Mobile Robots in Industry 4.0: automation and flexibility

Industry 4.0, also known as Connected Industry, is the industry stage that has consolidated the use of connectivity and collaborative robotics in industrial processes, creating workspaces in which humans and robots can work safely together and share information to optimize processes, thus resulting in better decision-making.

The use of mobile robots and mobile manipulators creates the flexible and autonomous industrial automation needed to create Smart Factories, where the greatest asset is the exchange of information made possible by the integration of the latest intelligent technologies into robotics, such as the Internet of Things, Artificial Intelligence, or Big Data.

automation industry 4.0

This gives rise to the possibility of using intelligent, autonomous, and collaborative mobile robots which allow the creation of more efficient, optimal industrial processes with better use of resources, resulting in all-around greater productivity.

Industry 4.0 and the Age of Mobile Robotics

The combination of ICT and smart technologies has ushered in an era of mobile robotics with characteristics and features that widen its industrial applications and its capacity to process data, perform actions, and adapt to different working environments.

Thanks to R&D processes such as those developed by Robotnik, collaborative mobile robotics can take charge of the execution of repetitive processes, adapting the robots’ movements to the information they receive, process and share, thanks to the latest state-of-the-art software and sensors.

This has brought about very significant changes, for example, in the application of mobile robotics for pick & place logistics tasks or for general industrial applications as part feeding, metrology, quality control, operations on large parts or packaging, cleaning, polishing, screwing or drilling,  where the repeatability and uniformity of actions are key to saving costs and streamlining processes.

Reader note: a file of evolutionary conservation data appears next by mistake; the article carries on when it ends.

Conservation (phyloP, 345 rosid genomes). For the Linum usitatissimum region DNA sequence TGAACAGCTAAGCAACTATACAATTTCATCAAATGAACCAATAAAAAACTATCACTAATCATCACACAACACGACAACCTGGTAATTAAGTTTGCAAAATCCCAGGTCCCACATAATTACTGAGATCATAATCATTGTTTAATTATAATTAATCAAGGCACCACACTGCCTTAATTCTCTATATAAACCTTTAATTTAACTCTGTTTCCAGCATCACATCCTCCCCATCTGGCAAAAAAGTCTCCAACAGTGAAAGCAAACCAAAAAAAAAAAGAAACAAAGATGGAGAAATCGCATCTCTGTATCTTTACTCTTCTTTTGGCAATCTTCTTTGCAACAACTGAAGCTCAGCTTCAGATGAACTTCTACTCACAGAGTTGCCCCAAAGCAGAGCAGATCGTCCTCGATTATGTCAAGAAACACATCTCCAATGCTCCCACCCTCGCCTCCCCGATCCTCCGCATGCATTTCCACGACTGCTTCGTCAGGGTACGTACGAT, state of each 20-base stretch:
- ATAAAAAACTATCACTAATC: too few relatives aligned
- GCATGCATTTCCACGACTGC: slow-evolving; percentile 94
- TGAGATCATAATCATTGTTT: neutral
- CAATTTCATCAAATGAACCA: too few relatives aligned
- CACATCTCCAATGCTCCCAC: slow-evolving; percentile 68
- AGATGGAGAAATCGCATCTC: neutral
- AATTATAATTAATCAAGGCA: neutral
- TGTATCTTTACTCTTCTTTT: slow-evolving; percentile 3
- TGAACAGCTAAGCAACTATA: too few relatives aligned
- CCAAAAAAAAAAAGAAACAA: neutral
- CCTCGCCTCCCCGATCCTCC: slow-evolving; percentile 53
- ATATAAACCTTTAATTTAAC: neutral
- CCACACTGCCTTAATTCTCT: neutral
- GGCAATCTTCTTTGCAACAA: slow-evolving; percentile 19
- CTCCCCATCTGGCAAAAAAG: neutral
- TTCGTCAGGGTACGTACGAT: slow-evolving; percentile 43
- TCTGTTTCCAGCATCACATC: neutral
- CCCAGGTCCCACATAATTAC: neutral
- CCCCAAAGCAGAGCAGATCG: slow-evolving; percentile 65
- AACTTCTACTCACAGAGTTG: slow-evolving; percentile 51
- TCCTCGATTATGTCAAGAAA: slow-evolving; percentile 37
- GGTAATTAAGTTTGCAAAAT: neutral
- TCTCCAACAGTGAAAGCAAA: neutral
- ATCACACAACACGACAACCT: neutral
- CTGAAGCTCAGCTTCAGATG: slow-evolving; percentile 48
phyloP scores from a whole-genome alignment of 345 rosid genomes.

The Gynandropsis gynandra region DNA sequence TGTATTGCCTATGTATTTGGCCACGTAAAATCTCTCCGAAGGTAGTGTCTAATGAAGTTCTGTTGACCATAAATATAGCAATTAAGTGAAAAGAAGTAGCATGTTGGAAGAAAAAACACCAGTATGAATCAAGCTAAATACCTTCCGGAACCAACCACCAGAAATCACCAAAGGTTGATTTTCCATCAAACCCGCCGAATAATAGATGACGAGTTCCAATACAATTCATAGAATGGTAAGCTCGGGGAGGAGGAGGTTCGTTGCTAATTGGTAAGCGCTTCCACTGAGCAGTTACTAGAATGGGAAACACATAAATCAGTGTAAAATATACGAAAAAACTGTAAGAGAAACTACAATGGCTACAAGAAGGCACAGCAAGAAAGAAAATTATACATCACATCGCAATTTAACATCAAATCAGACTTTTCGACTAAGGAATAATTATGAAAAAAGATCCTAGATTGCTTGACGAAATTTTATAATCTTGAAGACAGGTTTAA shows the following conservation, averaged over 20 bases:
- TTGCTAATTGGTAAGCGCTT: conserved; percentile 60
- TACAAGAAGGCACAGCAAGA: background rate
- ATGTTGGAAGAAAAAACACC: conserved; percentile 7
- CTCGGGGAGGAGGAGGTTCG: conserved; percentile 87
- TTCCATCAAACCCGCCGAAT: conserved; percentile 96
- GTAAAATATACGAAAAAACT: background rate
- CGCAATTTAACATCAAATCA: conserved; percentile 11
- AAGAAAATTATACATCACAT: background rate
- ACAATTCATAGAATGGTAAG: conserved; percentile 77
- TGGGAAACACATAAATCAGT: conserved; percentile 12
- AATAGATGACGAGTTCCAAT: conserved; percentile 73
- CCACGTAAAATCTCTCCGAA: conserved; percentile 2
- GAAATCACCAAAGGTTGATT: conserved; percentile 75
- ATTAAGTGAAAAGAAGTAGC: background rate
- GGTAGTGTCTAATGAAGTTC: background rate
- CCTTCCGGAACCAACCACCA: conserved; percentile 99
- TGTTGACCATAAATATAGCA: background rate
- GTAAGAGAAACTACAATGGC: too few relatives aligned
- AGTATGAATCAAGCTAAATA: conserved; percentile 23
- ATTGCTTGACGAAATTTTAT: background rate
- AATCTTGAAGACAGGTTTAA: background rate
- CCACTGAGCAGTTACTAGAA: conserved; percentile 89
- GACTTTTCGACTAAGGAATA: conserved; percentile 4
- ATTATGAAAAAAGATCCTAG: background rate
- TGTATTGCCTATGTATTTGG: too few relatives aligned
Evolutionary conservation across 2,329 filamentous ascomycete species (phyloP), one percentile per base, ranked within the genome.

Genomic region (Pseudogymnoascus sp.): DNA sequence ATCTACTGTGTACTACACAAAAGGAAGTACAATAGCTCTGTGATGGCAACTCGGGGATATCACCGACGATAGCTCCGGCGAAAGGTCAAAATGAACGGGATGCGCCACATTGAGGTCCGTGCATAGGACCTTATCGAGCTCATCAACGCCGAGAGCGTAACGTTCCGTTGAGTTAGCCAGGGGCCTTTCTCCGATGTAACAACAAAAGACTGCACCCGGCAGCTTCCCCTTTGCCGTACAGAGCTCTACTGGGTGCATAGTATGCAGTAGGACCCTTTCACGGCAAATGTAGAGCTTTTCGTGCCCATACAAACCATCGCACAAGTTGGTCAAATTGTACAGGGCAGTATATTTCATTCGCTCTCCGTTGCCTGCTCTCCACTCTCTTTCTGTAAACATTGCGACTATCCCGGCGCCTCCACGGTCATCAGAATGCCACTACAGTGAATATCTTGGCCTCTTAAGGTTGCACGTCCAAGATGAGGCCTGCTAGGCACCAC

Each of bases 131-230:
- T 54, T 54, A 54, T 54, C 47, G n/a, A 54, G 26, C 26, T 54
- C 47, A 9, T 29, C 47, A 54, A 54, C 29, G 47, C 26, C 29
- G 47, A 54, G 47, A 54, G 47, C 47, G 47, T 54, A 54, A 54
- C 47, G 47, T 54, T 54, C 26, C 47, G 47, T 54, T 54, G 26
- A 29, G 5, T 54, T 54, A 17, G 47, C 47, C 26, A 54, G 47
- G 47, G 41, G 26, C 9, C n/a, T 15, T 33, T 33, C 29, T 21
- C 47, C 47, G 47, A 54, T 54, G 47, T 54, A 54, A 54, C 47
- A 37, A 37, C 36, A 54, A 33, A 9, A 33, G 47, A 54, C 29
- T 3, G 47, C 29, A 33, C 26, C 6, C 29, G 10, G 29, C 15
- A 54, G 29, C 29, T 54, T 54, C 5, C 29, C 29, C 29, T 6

What features enable collaborative mobile robotics to create intelligent factories?

Intelligent automation

This means that a mobile robot is not only capable of performing a task without human intervention, but that it is also capable of self-management and decision making, due to its ability to access, generate, and process information

In this way, the mobile robot doesn’t only take on the execution of repetitive or dangerous processes; it can also decide to change its route or adapt its omnidirectional movements at any given moment, thanks to the simulations it can recreate and the predictive models it generates with the data it collects in real time.

Connectivity

This is what makes a machine-to-machine (M2M) communication possible: the creation of decentralized systems and the possibility for robots to interact with humans through integrated interfaces that simplify the collaborative work.

This also allows collaboration with other components that can be integrated into mobile platforms, such as artificial vision systems or robotic arms.

Flexibility

This is the adaptability that mobile robots and mobile manipulators have at their disposal, to modify their way of working, according to the demands of the production line, or the changes in the working environment.

Executing different tasks, adapting their speed, creating alternative routes, or changing sections in real time are all well within the capabilities of a mobile robot with intelligent navigation.

Within this ability to adapt, Robotnik has gone one step further with the creation of mobile manipulators that provide mobility and autonomy to the collaborative arms, with a simple plug and play integration.

Robotnik’s contributions to the evolution of Industry 4.0 

Robotnik is an expert in the design, manufacture, and marketing of mobile robots and mobile manipulators, with all the necessary features to enable any industry to adapt them to its own needs.